Dr. M. K. Teng
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An Introduction to Spoken Kashmiri

Panun Kashmir

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Harappan-Aryan Myth

By Dr. M.K. Teng

Methodologically, the analysis of linkages of between archeology and an ideology of history may appear to be serious work of research, but ultimately it is only, one of thos many attempts to distort Indian history by various techniques of logical reductionism. The pre-supposition of a Harappan-Aryan debate, hings on the British historiographic assumption of a civilisational conflict, which the Aryan race movement in India generated. Mortimer wheeler, dazed by this stanctural formats of the Sind Valley Civilisation and their historical antecedents, could not imagine the sequences of events which led to the growth of the Harappan civilization, except in the conceptual formats of the race movements across Asia, the liberalist reformism envisioned. The attempt made by scholars of Indian history to use the Indian media, for a projection of the Indian past, provides good reading but in essence it is a preposterous combination of archeologist evidence and paradigms of approach to the study of history, built around an irrational urge to deny the continuity in Indian history and its civilisational identity. A psychologist complex of fear, haunts the mind of the Indian historian that the acceptance of the continuity of the India history and its civilisational identity would necessitate the reconstruction of the Indian history in the context of its Sanskrit content. The Aryan myth was a part of the sociology of the race movement and the ideological and moral commitment to formulate premises that racial differences were fundamental to the growth of human civilisation. The sediments of a civilisational history bear evidence of the racial characteristics presumed to provide clues to the analysis of the levels of its culture. The myth that Aryans considered themselves to be superior to the Authroloid and proto-Austraoloid stock of the Indian population, is also a projection of the British liberalist reformism. That caste had its origin in the social differention between the Nordic invaders and the Austroloid and proto-Autroloid survivors on the India sub-continent has its roots in the presumption that race movements were ideologically oriented. An attempt is made with deliberate intent to ignore and leave out of reckoning the race-movement of the Western-Brachycephlic Alpinoid peoples, across the north of India, spreading down to Bengal. The Alpinoids disappeared and are now extinct as a separate raceist identity, but their acculturation in India had a deep impact on the social patterns into which the Indian civilisation grew. Possibly a study of such acculturation would explain the western Bracky-cephlitic presence in northern India. Ideological conflict dominates the study of Indian history for their are visible trends in historiography in India to prove that Indian culture was an extension of the civilisational process of the Occient, where divinity had ordained the reality of an ominipotent masculine God, who determined the legitimacy of human action. The claim to the closer proximity of the Sind civilisation to the civilizational, has an ideological thrust to Occidentalise the Harappan culture. Having grown along the river Saraswati or the Sind, is only important in so-far as it establishes the proximity of Sind Valley civilisation to the Middle East, to prove that the civilisational process of the Harappan culture was not Indian and it had a plural origin. Not far off from the remains of the Harapan culture in the upper reaches of the Shivaliks, across the Pir Panjal mountain range, the worship of the Mother Goddess, Bhawani had already achieved a systemic shape with a basic sub-stratism of Shakht, which the mesopotamian civilisation did not envision, and which later florished in the Shiavite monism of the Trika, in the Kashmri valley. In the Sind valley cilivisation, figures of Goddesses were found and a representation similar to the Pashupati was also found, with the types of ornaments, which were strictly native and which had a ritual texture close to the Vedic ritual system. The later Neolothic culture at Burzaham in the Kashmir valley, populated by people of the Aryan stock. The chalcolithic revolution in the Burzaham civilisation came about, in the begining of the period of the Nilmat Puran in Kashmir, undoubtedly by its contact with the Sind valley. The ritual culture which grew in Kashmir in the Nilmah era, was the negotiation of the masculine God of the Occident. The Harappan culture and the myth of its civilisational conflict with the Aryans requires to be analysed by new and more sophisticated tools and techniques of history Linguistic sociology and the analysis of ritual culture and social anthropology provide as vital data on history as archeology does. The neolithic culture, which flourished in Kashmir along the river Vitasta (Jehlum) and which formed the ground work of the Shahkt-Shiva ritual structure, must be studied more intensively, to understand the contours and content of the Sind valley civilisation and its alignments with, the Aryan people.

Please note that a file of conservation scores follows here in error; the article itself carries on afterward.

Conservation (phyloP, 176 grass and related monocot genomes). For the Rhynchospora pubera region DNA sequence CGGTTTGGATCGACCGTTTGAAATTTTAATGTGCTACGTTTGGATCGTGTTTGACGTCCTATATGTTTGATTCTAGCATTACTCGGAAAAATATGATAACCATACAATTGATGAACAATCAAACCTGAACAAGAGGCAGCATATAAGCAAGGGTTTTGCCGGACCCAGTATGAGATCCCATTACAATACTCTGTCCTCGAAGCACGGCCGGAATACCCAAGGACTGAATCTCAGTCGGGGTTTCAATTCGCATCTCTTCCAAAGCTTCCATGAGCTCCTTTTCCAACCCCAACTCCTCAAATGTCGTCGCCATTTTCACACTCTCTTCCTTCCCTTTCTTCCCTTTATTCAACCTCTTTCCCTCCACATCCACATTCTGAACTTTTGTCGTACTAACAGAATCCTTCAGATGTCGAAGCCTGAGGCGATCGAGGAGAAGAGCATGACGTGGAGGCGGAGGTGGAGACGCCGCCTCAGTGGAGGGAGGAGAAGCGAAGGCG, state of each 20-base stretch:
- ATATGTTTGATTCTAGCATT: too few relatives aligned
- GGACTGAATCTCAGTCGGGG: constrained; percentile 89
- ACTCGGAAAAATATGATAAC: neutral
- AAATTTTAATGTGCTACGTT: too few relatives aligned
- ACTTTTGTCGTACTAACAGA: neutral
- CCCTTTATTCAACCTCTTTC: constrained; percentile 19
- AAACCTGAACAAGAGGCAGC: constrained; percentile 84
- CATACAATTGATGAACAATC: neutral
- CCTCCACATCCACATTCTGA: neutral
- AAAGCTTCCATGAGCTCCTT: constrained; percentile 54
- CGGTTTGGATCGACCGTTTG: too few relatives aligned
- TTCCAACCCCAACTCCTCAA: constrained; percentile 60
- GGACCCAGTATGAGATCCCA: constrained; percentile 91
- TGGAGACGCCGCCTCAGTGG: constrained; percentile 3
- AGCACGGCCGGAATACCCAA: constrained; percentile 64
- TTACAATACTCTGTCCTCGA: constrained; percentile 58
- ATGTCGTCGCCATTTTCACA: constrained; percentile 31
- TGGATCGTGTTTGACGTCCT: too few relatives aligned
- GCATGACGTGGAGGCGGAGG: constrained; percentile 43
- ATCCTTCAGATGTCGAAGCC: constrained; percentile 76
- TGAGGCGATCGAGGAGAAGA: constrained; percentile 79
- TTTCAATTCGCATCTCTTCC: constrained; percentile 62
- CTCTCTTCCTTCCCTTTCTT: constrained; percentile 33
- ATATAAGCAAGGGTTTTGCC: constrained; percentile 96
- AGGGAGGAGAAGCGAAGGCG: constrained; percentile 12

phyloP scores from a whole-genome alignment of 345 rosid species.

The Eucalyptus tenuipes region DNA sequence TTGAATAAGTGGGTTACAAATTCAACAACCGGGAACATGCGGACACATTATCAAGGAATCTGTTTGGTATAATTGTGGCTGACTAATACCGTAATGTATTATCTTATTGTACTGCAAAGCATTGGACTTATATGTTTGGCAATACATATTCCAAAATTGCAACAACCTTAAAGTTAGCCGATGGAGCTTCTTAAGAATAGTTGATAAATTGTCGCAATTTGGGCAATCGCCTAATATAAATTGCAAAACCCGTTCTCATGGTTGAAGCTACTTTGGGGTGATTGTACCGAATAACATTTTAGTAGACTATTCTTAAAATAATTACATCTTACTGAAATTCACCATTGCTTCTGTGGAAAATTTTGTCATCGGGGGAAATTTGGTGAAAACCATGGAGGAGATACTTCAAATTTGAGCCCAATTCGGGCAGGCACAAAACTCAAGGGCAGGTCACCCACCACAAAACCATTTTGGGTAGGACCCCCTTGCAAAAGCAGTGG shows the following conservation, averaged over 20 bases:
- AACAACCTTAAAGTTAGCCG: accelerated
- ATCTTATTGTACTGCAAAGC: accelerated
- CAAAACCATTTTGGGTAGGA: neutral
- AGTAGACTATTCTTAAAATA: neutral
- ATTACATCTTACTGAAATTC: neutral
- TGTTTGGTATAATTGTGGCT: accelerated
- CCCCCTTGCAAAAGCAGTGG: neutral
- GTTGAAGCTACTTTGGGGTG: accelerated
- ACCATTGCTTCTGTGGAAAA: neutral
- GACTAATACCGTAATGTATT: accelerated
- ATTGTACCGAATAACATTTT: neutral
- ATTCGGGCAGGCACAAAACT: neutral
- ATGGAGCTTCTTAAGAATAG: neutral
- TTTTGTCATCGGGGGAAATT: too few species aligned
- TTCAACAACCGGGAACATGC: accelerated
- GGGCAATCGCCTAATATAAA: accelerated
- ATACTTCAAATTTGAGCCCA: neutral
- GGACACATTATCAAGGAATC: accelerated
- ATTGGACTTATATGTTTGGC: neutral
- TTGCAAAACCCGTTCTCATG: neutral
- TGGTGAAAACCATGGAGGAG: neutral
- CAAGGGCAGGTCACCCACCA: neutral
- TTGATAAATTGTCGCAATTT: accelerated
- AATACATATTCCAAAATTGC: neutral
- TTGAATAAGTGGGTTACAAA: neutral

Source: Kashmir Sentinel

 

 

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